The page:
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Soul Food Online History Page

 

"When people ask me about soul food, I tell them that I have been cooking "soul" for over forty years only we did not call it that back home. We just called it real good cooking, southern style. However, if you want to be real technical on the subject, while all soul food is southern food, not all southern food is soul. Soul food cooking is an example of how really good southern Negro cooks cooked with what they had available to them, such as chickens from their own back yard and collard greens they grew themselves, as well as home cured ham, and baking powder biscuits, chitlins, and dubie." Bob Jeffries Culinary Historian, The Soul Food Cookbook 1969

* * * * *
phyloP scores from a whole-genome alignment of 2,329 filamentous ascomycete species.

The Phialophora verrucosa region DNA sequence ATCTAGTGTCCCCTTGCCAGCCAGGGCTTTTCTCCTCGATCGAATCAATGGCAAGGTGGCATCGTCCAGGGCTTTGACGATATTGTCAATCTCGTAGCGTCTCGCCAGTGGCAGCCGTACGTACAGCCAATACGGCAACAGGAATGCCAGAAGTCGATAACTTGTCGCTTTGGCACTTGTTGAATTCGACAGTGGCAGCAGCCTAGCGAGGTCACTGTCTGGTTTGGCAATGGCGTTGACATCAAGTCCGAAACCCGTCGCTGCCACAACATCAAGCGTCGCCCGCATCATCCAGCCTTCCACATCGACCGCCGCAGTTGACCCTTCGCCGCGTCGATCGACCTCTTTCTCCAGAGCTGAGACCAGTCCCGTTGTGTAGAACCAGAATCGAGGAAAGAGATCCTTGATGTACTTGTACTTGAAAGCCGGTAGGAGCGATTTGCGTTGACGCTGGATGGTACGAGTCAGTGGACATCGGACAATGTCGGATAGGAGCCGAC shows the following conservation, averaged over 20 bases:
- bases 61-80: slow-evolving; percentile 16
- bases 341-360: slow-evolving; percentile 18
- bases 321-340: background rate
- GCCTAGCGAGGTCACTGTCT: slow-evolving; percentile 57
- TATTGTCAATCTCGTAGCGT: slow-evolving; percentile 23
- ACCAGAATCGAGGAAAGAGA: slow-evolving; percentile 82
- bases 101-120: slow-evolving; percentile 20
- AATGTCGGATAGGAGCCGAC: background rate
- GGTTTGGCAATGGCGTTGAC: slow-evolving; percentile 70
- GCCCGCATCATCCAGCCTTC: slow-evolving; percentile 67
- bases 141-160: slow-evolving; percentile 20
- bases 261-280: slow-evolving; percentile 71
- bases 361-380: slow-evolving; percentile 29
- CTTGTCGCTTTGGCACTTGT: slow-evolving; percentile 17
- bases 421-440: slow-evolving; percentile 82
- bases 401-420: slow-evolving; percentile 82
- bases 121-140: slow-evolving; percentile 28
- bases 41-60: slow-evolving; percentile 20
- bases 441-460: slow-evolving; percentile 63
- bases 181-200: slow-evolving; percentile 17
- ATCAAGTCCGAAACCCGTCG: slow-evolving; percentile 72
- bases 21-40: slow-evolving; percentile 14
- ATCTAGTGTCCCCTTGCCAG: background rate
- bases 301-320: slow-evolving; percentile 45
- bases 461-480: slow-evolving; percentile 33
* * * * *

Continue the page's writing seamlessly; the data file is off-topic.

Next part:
In 1938, Mississippi: A Guide to the Magnolia State written by the Works Progress Administration stated that the diet of African Americans had not significantly changed since slavery. The "furnishing men" allotted African American tenant farmers: "a peck of corn meal, three pounds of salt meat, two pounds of sugar, one pound of coffee, one gallon molasses, and one plug of either "Red Coon," "Brown Mule," "Dixie Land," or "Wild Goose" chewing tobacco." The rationing was supposed to last him for a week.

Articles

Greens in Black and White (you must register to view article)
The Importance of Soul Food (NPR radio show)
Collard Greens
Edna Lewis - Pioneer Soul Food chef and author passes on
The Fish Fry that Grew

 

 


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